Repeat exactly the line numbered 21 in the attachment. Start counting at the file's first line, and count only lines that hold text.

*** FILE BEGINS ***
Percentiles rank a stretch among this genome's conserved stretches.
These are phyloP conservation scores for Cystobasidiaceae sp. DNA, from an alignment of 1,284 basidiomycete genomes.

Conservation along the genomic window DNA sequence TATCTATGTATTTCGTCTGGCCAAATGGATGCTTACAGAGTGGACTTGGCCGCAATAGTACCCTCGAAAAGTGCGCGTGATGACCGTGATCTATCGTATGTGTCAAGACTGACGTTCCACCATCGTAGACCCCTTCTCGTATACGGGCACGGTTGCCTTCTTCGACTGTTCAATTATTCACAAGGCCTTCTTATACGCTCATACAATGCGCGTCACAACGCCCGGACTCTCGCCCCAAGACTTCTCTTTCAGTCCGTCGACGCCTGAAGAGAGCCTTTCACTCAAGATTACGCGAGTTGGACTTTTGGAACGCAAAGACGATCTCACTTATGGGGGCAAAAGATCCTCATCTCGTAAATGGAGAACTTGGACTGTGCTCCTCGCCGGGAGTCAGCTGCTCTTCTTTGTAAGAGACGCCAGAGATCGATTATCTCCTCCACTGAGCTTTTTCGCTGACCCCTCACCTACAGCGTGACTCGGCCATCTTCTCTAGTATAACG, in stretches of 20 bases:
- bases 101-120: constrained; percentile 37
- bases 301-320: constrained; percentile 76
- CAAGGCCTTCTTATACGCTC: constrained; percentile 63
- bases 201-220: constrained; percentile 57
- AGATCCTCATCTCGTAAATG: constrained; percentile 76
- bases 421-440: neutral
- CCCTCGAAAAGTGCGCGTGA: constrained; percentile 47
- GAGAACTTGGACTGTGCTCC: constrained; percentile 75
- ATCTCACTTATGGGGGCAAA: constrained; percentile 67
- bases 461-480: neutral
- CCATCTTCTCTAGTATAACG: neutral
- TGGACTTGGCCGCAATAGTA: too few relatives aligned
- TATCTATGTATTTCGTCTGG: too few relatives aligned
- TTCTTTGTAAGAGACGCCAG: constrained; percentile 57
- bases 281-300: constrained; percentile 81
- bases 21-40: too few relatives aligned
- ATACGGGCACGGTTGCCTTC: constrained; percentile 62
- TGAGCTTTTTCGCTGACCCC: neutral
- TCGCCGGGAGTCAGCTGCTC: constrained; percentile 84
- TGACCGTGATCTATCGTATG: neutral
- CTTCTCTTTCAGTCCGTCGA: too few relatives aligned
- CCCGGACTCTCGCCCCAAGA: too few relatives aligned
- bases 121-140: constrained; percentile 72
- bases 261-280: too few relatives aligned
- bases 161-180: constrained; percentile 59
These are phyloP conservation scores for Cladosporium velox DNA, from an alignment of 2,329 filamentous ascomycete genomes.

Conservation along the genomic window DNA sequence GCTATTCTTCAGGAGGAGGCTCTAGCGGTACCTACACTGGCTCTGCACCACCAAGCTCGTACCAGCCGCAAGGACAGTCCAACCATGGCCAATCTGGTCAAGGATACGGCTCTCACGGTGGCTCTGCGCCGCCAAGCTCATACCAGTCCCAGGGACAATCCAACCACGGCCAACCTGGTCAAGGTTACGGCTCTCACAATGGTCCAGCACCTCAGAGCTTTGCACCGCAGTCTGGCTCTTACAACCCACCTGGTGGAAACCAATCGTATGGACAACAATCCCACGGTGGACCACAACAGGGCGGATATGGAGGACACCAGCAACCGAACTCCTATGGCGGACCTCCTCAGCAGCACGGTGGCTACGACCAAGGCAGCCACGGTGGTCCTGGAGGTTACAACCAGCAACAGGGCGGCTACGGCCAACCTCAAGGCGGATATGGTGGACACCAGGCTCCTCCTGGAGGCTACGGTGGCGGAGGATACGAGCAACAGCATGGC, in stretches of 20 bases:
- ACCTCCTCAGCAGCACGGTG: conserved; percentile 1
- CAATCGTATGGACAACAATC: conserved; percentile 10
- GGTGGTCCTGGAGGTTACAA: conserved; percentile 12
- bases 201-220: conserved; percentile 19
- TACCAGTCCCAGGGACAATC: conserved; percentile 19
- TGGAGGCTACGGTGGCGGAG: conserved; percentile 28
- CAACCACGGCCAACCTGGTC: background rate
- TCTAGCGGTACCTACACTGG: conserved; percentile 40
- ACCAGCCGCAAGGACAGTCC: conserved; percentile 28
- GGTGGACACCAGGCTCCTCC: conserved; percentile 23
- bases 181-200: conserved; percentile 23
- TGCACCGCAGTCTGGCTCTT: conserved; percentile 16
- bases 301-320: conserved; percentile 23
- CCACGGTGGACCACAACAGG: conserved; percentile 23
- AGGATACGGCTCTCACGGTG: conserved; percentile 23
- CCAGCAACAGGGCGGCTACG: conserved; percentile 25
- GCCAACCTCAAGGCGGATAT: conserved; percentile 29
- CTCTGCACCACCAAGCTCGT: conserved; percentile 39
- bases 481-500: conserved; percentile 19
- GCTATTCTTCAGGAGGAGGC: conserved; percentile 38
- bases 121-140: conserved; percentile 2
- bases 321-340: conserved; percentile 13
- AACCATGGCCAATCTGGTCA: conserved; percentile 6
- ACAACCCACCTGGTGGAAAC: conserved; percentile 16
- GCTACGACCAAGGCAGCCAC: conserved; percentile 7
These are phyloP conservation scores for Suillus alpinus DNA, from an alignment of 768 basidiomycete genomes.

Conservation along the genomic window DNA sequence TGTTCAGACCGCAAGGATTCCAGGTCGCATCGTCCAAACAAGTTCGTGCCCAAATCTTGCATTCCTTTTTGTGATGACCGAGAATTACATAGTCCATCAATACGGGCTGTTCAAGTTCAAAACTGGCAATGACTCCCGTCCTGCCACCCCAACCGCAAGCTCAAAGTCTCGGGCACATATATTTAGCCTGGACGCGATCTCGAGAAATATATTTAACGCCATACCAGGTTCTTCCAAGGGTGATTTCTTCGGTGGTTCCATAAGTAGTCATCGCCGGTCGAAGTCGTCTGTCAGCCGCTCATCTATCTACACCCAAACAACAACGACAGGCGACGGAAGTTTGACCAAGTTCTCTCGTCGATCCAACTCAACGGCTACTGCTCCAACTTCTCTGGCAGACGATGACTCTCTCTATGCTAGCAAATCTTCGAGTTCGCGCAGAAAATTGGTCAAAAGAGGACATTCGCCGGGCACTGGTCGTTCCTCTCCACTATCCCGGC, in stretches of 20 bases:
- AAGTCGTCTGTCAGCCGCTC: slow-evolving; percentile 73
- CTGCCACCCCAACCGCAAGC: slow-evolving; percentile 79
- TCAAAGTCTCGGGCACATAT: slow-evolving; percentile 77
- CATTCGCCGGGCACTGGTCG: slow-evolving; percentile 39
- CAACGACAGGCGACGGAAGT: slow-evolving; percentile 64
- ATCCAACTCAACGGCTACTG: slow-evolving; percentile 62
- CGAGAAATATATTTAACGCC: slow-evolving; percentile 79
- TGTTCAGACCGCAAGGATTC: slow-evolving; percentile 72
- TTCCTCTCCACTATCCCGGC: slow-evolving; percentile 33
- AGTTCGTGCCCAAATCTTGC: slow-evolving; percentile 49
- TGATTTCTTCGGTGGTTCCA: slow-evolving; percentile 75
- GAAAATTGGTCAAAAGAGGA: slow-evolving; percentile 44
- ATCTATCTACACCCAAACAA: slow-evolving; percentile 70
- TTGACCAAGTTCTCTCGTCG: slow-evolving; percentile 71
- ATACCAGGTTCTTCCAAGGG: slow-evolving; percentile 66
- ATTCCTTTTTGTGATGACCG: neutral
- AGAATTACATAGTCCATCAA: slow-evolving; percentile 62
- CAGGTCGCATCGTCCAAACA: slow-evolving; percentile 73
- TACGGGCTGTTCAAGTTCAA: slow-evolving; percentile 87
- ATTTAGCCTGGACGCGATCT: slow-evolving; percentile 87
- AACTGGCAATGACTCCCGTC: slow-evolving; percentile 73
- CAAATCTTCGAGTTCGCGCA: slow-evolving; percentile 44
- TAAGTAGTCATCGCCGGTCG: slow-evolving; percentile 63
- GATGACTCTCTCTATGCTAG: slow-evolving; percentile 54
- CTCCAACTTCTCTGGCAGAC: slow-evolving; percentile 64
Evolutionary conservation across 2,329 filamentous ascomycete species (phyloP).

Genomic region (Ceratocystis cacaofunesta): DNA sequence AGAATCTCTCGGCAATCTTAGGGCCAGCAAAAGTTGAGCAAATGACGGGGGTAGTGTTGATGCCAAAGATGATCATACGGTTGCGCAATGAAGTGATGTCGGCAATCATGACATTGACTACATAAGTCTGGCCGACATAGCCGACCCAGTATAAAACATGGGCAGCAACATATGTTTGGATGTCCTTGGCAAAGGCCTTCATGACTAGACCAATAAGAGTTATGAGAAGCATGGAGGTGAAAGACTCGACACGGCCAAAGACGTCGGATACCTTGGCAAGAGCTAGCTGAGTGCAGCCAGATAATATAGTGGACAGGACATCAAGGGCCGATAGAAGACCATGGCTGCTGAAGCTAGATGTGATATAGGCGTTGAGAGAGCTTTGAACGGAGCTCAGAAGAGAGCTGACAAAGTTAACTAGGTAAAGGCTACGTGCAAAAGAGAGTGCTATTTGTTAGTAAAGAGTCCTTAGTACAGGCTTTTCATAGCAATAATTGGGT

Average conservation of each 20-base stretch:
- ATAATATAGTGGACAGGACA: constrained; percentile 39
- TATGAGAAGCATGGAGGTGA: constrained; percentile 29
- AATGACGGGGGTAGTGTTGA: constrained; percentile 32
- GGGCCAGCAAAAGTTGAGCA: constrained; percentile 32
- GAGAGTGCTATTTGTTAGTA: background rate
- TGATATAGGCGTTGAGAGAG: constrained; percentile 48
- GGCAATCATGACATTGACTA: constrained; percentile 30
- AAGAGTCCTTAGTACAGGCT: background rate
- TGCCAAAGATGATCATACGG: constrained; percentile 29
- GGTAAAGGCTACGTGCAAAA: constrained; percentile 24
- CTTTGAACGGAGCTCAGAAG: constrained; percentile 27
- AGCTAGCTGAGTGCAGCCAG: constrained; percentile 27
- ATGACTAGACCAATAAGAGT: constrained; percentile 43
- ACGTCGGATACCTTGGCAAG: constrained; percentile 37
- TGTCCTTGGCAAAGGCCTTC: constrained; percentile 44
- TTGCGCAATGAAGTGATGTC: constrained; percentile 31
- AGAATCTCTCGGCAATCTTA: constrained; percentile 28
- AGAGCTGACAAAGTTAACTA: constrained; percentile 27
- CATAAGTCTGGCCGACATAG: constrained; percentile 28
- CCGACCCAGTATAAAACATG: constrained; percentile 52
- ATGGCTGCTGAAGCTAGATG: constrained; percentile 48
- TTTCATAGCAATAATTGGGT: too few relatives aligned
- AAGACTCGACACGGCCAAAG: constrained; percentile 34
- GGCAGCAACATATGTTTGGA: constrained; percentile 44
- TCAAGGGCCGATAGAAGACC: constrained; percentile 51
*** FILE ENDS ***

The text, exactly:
- TGAGCTTTTTCGCTGACCCC: neutral